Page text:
Nantucket Water Supply Meets New Federal PFAS Standards

Jason Graziadei •

IMG 4654 2048x1371

The federal government last week issued sweeping new drinking water standards to protect communities from exposure to PFAS, also known as ‘forever chemicals.’

The Wannacomet Water Company, which serves as Nantucket's public water utility, has been expecting the new PFAS standards from the Environmental Protection Agency and Wannacomet director Mark Willett said the detectable levels in the island's drinking water are already below the new federal limits.

The EPA has set so-called "enforceable Maximum Contaminant Levels" for two of the most common and harmful per- and polyfluoroalkyl substances - PFOA and PFOS - at 4.0 parts per trillion.

In the most recent test from August 2023, Willett said Wannacomet's levels were below 2.0 parts per trillion for PFOA and PFOS.

"We'd been waiting for this because they've been talking about it for a while, and it was along the lines of what we were expecting," Willett told the Current. "We're still good, but that doesn't mean it's not something we think about regularly. It’s a lower number to look at and we were aware of it. Now we have to pay even more attention to it."

The majority of the town's public water supply is provided by the Wannacomet Water Company that is served by five wells located in Nantucket's sole source aquifer. Two wells pump groundwater from a shallow aquifer at about 75 feet, while the remaining three wells pump groundwater from a deeper aquifer at about 150 feet. The wells are located in the center of the island in the proximity of the intersection between Milestone Road and Polpis Road.

Ayesha Khan, a member of the Nantucket PFAS Action Group, said the new standards were a step in the right direction, but showcased the need to reevaluate the country's chemical policies and hold manufacturers accountable. For Nantucket, Khan said, the stakes are high given the island's sole source aquifer. 

"Nantucket's unique circumstance, with its sole aquifer, means that anything introduced to our island remains indefinitely," Khan said. "Regrettably, the widespread use of PFAS in daily products has culminated in decades of profit for manufacturers at the expense of our community's unknowing exposure and the subsequent cleanup burden. The most effective approach to address this issue is to minimize further contamination. The solution lies in embracing the 'essential use' framework to phase out PFAS from our products. Given our sole aquifer, our margin for error is slim. “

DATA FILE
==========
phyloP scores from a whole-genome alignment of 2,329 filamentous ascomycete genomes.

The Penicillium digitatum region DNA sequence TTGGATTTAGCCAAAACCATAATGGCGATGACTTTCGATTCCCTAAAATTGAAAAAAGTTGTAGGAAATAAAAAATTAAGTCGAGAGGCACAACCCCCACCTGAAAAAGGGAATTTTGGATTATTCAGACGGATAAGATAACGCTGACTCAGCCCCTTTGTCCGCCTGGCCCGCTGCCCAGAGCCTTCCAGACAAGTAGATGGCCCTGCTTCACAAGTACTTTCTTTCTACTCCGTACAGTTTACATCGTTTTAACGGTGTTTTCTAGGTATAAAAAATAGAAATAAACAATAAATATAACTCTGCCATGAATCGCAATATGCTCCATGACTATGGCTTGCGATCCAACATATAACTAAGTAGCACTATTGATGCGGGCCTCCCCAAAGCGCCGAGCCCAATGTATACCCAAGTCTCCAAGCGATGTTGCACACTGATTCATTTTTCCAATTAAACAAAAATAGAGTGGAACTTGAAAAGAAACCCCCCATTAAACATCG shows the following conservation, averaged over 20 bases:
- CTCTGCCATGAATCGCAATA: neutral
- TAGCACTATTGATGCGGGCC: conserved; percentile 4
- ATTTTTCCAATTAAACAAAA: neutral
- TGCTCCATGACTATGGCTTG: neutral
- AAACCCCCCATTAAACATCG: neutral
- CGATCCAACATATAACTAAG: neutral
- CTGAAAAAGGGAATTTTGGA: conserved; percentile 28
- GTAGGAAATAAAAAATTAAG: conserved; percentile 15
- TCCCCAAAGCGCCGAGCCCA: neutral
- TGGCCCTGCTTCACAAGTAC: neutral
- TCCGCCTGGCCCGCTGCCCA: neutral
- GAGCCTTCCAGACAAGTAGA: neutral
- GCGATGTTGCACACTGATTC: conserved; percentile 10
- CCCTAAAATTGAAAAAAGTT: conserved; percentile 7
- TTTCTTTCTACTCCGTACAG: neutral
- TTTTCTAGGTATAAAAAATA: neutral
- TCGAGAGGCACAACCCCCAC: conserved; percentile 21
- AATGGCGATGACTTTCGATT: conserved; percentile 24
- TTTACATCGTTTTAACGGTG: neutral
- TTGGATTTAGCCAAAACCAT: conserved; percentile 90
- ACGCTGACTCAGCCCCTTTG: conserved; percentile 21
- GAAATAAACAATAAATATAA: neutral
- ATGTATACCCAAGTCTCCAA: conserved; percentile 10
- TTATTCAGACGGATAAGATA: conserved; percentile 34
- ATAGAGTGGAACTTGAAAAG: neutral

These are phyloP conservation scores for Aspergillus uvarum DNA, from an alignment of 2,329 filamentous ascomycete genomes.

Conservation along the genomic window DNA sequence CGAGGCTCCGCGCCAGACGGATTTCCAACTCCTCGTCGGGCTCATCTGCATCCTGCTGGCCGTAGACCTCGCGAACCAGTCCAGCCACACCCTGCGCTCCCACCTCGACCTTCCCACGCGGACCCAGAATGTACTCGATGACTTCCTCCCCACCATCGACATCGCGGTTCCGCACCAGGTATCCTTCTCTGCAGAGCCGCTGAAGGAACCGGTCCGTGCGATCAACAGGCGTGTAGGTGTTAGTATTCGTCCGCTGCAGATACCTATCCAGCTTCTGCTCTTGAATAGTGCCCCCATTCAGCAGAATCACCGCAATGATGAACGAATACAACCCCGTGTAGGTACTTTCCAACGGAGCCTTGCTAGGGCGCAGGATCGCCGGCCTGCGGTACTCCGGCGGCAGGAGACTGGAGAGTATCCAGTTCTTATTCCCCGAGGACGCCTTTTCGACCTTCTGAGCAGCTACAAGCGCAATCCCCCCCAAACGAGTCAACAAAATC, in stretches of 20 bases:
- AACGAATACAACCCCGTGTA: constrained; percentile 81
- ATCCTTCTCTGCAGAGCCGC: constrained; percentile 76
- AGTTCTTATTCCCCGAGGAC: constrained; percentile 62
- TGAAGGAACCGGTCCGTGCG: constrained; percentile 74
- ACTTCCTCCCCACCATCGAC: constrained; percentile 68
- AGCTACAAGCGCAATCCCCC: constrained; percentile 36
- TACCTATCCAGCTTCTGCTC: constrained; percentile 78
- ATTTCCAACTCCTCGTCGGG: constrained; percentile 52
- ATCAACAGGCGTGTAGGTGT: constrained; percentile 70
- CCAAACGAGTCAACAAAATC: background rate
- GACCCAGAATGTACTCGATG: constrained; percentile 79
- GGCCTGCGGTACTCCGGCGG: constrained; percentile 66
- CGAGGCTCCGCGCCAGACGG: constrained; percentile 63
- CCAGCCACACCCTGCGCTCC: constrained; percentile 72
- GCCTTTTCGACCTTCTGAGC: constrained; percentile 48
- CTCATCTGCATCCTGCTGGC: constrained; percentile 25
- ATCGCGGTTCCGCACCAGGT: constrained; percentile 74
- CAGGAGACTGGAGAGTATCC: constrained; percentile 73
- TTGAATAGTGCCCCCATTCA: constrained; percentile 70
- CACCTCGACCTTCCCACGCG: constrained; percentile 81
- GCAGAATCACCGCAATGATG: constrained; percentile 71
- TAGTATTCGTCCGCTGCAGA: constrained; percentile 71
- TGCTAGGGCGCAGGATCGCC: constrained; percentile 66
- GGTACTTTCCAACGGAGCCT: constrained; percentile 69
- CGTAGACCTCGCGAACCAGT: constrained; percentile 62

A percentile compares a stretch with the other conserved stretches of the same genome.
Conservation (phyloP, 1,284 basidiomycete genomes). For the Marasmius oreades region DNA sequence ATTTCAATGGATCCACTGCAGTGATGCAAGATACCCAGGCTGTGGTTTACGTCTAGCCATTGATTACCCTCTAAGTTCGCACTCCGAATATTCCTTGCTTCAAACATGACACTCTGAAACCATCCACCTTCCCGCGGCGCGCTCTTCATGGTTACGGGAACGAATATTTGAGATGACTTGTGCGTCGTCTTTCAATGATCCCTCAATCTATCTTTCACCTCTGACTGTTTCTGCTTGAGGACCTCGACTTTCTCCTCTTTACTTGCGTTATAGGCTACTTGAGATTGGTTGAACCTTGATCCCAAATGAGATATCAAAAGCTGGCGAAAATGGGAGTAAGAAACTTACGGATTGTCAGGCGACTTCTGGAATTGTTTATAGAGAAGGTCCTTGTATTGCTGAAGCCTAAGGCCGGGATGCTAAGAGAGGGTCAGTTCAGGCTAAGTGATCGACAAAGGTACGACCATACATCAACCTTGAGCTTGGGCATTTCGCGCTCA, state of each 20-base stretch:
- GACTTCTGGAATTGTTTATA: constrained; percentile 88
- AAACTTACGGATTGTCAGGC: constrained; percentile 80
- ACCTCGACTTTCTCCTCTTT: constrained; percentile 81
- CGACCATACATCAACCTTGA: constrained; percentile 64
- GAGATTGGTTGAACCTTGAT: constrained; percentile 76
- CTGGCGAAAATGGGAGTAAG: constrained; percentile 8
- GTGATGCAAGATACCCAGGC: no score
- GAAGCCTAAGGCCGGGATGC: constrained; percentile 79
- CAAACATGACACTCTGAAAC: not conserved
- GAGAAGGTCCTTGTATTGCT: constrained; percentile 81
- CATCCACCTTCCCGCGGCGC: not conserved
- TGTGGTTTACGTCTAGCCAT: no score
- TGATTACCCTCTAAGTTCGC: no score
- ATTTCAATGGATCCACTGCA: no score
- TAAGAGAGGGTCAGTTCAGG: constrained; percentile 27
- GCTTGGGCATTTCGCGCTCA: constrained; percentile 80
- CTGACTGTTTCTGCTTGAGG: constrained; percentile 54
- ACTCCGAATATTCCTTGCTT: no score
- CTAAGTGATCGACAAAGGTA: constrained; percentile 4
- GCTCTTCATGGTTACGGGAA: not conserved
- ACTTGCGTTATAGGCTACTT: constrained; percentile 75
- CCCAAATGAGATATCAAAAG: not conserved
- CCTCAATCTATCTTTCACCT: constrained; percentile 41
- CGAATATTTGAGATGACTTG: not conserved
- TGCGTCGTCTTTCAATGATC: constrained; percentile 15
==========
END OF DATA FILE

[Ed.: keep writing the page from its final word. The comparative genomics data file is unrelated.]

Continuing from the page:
In its announcement of the new standards last week, the EPA stated it would also be distributing nearly $1 billion in newly available funding through the Bipartisan Infrastructure Law to help states and territories implement PFAS testing and treatment at public water systems and to help owners of private wells address PFAS contamination.

“Drinking water contaminated with PFAS has plagued communities across this country for too long,” EPA Administrator Michael S. Regan said last week. “That is why President Biden has made tackling PFAS a top priority, investing historic resources to address these harmful chemicals and protect communities nationwide. Our PFAS Strategic Roadmap marshals the full breadth of EPA’s authority and resources to protect people from these harmful forever chemicals. Today, I am proud to finalize this critical piece of our Roadmap, and in doing so, save thousands of lives and help ensure our children grow up healthier.”

Beyond the PFAS contamination near Nantucket Memorial Airport caused by the release of firefighting foam mandated for FAA drills, other PFAS hotspots have cropped up around the island over the past year for properties on private wells, including several in the mid-island area on Tom's Way and in Madaket.

While residents and property owners who get their water from private wells are not subject to the new EPA standards, Willett said they still have a choice to pay for a treatment system or connect to town water if it is available. The cost to tie into the municipal water system is $5,000.

"They'll probably have to come up with a way to have a treatment system, or if they're in an area with town water, hook up to the system," Willett said of individuals with private wells who exceed the new PFAs 

Last September, the Nantucket Board of Health adopted new private water well regulations that became effective on Jan. 1, 2024. The new regulations include a requirement to test private wells for specific substances, including PFAS, prior to the sale of the property where the well is located. Those water quality tests must be submitted to the Board of Health. 

Loading Ad
Loading Ad
Loading Ad

Current News